Oil for Food, Carbon for Cash
BRUSSELS (Reuters) - The European Union is on track to cut greenhouse gas emissions and meet its Kyoto targets but more needs to be done, an annual report by the EU's executive Commission said on Tuesday.
The European Commission gave a positive assessment of the fight against global warming as the bloc prepared to launch the world's first emissions trading scheme on Jan. 1, 2005.
Under the EU project, 12,000 plants including power stations, steel-makers and other energy-intensive industries will buy and sell carbon credits -- the right to emit carbon dioxide (CO2).
It is the linchpin of the 25-nation bloc's plan to reach its Kyoto Protocol target and cut greenhouse gas emissions by eight percent of 1990 levels over the period 2008-12.
"This progress report gives grounds for optimism that both the EU-15 and the new member states are well on course to meet their Kyoto targets," EU Environment Commissioner Stavros Dimas said in a statement.
But the Commission warned that a 22-percent rise in emissions in the transport sector over the period 1990-2002 could scupper progress. The transport sector is not part of the EU's CO2 trading scheme and has no caps on emissions.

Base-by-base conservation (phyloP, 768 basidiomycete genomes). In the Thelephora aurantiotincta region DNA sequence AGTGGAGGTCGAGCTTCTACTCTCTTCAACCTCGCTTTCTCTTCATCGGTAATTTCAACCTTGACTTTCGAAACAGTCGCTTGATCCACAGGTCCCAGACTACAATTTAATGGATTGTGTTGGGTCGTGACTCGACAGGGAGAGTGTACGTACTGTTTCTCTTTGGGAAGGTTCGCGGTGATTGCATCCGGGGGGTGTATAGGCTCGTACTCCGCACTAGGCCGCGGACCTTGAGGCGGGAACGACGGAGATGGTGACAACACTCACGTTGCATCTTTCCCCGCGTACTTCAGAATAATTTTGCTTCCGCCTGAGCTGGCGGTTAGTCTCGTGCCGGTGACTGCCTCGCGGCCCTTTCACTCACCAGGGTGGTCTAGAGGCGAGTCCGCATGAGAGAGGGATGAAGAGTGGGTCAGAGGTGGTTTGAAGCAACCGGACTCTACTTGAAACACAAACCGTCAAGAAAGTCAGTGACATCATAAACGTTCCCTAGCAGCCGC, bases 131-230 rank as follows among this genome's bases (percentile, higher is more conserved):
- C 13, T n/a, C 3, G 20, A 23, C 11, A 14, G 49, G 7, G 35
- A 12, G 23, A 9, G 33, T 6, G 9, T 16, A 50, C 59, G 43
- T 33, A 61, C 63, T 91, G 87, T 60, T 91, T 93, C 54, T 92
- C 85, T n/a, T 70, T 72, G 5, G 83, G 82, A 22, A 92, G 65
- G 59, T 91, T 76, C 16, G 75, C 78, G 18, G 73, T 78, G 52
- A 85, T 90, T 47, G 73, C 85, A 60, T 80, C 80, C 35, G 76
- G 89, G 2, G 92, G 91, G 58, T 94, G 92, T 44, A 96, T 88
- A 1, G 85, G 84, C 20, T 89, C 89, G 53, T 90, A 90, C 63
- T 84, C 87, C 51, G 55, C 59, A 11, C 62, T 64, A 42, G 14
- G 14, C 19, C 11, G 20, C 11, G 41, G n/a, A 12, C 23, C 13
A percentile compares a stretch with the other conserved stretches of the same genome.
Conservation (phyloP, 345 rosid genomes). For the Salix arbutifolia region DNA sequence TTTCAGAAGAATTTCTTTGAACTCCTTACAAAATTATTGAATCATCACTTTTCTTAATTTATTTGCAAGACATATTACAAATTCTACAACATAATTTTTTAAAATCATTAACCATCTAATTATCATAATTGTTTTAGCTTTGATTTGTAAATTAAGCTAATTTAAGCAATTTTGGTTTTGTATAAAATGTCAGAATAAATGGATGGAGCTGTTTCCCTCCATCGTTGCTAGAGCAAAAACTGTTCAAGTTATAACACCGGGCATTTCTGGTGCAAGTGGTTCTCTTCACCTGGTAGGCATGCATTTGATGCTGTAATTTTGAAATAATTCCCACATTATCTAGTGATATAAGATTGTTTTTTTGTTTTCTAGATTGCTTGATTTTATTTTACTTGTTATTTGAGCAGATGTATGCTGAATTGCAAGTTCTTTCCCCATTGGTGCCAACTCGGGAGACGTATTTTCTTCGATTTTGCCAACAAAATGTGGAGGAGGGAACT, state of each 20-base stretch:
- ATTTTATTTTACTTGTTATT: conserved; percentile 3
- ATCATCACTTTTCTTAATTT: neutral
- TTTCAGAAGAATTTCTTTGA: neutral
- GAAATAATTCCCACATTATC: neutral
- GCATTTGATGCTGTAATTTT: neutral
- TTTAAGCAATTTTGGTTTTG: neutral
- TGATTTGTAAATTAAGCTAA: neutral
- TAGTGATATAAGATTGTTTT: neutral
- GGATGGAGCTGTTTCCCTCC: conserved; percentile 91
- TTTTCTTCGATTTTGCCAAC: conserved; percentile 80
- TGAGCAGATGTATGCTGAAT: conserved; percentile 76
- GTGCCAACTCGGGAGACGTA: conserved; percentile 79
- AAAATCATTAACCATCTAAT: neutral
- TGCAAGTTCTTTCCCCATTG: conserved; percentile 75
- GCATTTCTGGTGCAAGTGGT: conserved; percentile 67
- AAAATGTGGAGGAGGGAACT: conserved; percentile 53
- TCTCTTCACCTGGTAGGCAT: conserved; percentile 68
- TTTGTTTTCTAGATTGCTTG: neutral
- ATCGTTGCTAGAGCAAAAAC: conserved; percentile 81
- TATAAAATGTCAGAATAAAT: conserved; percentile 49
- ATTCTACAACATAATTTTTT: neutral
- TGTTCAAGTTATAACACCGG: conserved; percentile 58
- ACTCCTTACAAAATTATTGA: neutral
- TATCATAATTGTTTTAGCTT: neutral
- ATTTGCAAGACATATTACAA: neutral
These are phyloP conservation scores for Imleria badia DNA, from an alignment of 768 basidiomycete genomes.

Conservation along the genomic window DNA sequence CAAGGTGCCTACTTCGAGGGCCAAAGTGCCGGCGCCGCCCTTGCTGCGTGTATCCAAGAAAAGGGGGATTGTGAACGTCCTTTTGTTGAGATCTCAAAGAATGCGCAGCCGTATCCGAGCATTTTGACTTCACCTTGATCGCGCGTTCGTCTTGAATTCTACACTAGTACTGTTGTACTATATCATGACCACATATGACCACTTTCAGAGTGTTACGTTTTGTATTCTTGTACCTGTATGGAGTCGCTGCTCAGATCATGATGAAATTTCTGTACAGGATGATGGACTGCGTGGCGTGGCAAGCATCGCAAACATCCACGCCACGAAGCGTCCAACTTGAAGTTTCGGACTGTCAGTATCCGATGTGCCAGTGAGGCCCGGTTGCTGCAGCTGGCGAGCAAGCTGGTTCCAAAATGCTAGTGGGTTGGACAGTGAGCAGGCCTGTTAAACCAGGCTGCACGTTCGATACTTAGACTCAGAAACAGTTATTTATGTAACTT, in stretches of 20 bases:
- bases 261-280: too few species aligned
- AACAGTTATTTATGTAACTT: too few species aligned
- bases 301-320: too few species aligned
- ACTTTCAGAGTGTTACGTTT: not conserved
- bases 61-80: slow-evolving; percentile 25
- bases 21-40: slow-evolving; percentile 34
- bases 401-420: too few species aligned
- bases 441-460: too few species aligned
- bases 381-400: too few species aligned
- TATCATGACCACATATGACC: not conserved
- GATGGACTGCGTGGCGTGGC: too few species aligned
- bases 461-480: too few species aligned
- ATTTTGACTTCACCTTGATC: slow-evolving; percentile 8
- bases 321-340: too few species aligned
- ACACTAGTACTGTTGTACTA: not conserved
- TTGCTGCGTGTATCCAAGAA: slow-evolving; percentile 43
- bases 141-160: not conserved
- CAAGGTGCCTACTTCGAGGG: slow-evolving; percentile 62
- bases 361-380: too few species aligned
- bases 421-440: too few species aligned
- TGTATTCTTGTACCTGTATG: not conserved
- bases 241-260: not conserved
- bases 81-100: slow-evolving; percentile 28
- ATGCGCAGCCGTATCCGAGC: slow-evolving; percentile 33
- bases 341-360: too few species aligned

Under the trading scheme, countries must submit plans to the Commission detailing or allocating the amount of emissions their installations are allowed to have.
The scheme will start on Jan. 1 in 21 EU states. Poland, Czech Republic and Italy have submitted plans but they will not be assessed in time. Greece has not yet sent a scheme to Brussels.
The Commission will approve five plans -- Lithuania, Spain, Malta, Cyprus and Hungary -- by the end of the year or at the beginning of 2005, an official added.
European commissions, trading schemes, favored industries, Kyoto targets, mandatory plans, selective enforcement, and unmeasureable goals, all in support of a manufactured environmental crisis. Oil for food, carbon for cash and graft. Nothing new here.